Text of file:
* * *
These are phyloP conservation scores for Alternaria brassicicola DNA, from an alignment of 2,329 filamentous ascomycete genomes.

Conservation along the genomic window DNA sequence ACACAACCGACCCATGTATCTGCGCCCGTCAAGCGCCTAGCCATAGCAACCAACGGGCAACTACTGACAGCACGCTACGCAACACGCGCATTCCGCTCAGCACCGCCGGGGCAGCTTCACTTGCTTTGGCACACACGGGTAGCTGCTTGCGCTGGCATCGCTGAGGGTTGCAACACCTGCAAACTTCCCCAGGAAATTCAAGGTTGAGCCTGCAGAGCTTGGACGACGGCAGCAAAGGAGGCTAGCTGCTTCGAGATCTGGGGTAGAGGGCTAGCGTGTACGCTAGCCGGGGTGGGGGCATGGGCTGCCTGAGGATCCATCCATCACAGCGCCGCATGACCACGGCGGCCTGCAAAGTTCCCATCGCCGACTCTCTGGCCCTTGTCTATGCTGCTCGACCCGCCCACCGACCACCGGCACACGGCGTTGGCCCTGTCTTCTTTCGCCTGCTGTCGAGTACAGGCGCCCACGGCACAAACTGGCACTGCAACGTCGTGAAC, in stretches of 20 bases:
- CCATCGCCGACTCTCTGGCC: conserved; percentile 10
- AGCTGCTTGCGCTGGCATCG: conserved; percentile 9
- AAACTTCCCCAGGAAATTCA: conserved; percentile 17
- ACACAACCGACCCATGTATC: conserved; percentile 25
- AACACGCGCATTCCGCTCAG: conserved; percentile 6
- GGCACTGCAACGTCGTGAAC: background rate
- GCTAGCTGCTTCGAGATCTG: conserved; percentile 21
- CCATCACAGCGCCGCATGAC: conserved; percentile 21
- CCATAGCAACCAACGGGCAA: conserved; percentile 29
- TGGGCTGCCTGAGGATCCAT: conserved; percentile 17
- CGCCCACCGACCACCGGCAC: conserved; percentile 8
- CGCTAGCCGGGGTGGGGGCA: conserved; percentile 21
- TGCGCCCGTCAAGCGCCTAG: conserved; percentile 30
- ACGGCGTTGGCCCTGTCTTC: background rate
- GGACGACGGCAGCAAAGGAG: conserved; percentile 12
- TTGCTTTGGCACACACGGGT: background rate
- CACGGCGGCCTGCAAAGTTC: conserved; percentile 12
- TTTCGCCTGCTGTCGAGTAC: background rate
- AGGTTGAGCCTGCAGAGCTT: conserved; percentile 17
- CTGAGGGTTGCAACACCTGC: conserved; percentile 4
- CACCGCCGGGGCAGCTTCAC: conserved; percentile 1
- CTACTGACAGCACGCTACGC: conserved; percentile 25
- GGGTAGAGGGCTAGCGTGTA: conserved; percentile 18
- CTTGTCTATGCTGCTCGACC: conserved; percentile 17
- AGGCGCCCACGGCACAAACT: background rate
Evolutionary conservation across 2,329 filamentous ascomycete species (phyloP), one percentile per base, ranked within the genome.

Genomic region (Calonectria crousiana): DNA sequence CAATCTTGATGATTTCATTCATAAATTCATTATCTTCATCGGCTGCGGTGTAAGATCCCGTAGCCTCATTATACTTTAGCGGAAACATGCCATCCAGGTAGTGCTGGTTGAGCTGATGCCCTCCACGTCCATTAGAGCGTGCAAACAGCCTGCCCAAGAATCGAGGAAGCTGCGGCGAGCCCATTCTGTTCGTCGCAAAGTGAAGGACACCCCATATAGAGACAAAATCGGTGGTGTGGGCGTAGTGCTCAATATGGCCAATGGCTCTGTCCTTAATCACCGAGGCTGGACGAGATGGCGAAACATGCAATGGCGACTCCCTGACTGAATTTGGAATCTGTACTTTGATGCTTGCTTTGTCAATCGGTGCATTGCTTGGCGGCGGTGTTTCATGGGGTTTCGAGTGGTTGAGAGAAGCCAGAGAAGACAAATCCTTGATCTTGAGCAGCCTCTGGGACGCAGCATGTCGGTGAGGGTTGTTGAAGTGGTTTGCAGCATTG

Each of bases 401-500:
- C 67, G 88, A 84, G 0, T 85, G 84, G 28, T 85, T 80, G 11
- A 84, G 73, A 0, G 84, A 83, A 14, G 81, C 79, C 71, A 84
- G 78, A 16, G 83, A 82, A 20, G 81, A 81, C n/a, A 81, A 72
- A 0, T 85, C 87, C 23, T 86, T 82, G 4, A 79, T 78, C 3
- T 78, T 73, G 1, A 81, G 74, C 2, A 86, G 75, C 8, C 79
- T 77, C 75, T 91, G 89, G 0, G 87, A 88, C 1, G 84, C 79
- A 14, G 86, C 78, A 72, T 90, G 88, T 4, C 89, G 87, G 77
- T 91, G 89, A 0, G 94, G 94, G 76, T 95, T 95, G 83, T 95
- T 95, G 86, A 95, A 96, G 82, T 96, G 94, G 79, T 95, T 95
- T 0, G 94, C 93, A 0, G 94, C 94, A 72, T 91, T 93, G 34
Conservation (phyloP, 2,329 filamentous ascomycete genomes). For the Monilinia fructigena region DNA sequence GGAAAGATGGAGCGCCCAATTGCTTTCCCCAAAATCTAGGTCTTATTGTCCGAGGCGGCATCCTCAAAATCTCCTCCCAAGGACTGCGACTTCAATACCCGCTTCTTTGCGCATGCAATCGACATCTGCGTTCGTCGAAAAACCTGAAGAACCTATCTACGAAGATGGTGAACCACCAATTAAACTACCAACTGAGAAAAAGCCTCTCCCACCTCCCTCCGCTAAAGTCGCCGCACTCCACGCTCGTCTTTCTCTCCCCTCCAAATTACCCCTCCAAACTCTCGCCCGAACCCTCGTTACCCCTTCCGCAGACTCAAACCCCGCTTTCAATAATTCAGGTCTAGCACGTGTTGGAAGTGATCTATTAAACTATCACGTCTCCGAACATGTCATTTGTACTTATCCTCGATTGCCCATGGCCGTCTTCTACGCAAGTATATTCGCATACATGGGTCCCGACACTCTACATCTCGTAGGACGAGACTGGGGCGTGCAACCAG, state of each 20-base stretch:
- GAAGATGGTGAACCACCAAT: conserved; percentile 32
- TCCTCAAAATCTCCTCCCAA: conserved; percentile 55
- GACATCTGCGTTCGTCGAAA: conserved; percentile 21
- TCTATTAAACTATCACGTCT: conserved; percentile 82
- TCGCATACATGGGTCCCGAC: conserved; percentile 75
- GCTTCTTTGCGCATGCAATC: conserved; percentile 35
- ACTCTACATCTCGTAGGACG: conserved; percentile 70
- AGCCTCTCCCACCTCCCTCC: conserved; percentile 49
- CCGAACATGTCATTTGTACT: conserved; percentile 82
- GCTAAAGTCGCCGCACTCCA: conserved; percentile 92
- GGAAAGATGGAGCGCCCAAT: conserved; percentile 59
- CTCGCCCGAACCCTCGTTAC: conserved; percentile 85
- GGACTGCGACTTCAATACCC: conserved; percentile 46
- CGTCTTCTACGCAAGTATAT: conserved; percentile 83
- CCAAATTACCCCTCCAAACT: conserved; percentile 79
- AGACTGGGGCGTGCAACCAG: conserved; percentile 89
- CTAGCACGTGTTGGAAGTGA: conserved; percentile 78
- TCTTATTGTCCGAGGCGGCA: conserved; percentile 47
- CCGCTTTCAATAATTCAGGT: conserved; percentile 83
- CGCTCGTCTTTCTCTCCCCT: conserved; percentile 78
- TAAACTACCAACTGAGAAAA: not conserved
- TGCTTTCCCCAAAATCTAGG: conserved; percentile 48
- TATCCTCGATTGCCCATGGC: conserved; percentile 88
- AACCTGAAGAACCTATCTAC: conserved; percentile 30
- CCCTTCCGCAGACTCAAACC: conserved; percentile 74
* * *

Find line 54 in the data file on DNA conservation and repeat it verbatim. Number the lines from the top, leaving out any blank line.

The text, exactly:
- GGACTGCGACTTCAATACCC: conserved; percentile 46